Gardens rarely outlast their creators, so I loved this book describing its ongoing life. I think Virginia would be pleased with things, including this treasure of a book.

A little painting Arber photo

 

A Bungalow in Eagle Rock – and a Spring Salad

Flying from Anchorage and arriving in Southern California for the weekend felt such a treat – similar cloudless blue skies, but much warmer temperatures and no late March ice underfoot! We visited gardens in bloom, worked in our son’s garden, and ate great meals.

Our son and his sweet bride have made their classic California bungalow, in the Eagle Rock neighborhood of Los Angeles, so welcoming. One-story with a garage on a fairly busy street, it has commonalities with Downtown Abbey and our house in Washington – white walls and fir floors, books and pictures – but it invites one outdoors.

A few steps up from the garden, a large, veranda-like covered porch stretches across the back of the house. With newly dark-stained wood floors, an old blue-cotton covered loveseat, cushioned wicker chairs and a hammock, everything about this porch makes you want to linger with a book. The guest room opens onto the porch (all the back doors are sliding doors, no snow or wind to keep out), and I love to step straight out in bare feet.

The young couple has transformed their barren back yard, a rectangle of scrubby grass, into a city oasis. Just a small square of spring-green grass remains and around it, in generous garden beds, grow a pomegranate, persimmon, olive, lemon, orange, and banana tree. (It astounds me to write that list.)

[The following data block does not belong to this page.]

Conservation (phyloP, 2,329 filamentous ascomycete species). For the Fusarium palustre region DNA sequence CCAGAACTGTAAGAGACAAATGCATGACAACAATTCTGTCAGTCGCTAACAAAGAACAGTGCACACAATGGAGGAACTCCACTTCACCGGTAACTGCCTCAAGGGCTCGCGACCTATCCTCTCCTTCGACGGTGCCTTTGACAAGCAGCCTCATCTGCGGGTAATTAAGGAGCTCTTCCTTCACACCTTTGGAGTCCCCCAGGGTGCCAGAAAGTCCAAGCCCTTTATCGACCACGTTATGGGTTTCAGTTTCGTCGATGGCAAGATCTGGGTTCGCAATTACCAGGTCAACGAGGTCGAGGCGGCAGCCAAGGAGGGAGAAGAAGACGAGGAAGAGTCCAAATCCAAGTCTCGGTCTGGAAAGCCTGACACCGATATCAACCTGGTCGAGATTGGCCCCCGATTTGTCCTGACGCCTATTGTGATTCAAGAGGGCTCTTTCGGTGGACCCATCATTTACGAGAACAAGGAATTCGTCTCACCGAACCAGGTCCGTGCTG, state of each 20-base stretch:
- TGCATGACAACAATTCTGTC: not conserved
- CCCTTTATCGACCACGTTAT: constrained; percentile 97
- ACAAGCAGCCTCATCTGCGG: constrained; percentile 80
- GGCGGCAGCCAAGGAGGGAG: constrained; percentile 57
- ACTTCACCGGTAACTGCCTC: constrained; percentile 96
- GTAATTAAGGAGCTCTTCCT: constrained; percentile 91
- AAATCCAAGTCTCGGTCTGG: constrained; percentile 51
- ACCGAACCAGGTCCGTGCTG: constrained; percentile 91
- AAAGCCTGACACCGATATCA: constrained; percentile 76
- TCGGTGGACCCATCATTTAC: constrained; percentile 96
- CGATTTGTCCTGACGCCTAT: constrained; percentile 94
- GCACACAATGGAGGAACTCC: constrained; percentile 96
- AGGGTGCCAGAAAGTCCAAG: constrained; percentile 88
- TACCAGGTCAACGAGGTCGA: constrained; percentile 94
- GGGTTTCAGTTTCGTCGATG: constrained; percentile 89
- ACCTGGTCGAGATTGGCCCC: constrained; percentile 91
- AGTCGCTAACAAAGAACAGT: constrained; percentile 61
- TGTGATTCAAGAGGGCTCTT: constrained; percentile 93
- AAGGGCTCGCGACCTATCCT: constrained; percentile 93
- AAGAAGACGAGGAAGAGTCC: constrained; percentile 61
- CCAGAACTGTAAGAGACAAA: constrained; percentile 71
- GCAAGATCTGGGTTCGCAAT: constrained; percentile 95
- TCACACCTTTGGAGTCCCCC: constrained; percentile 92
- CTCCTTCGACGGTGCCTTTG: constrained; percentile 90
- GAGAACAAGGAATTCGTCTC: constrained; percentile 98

A tall wooden spirit house from Thailand occupies one corner, surrounded by shrubby drought-resistant plants, and St. Francis stands in another corner amongst rosemary, lavender, and blooming sweet william. A row of closely planted podocarpus screen the near neighbors.

The winter kale was ready to be pulled and replaced by zucchini, pepper plants, and tomatoes (later in the season they might come north to Alaska and Washington). After planting, watering, and weeding it’s March bliss to a Northwesterner to have a beer under a sun umbrella on the brick patio – and to eat breakfast outdoors as well.

The new kitchen is brightened by tubular skylights, white walls and cupboards, and made colorful by open and glass-fronted shelving full of pottery and travel treasures. An eating counter with stools replaced the wall between kitchen and dining room. It’s great place to perch and watch a fabulous meal come together, thanks to the sweet bride!

She served “Vegetables and Brown Rice Salad,” and later sent her recipe. (It seems like you could easily vary both the vegetables used and the quantities.)

In a large bowl mix together a couple of diced carrots, a cup of white beans, a couple of chopped tomatoes, a tablespoon of sliced shallots, a zucchini (cut in half and sliced), finely sliced kale, and kalamata olives. To dress this mix, the sweet bride recommended regular oil and balsamic vinegar salad dressing, suggesting I add a little soy sauce or sesame oil. She warned me to add the dressing sparingly.

Mix in a cup of cooked brown rice, combined well with a tablespoon of lime juice, and season with salt and pepper.

Rice and white beans and real spring – treats!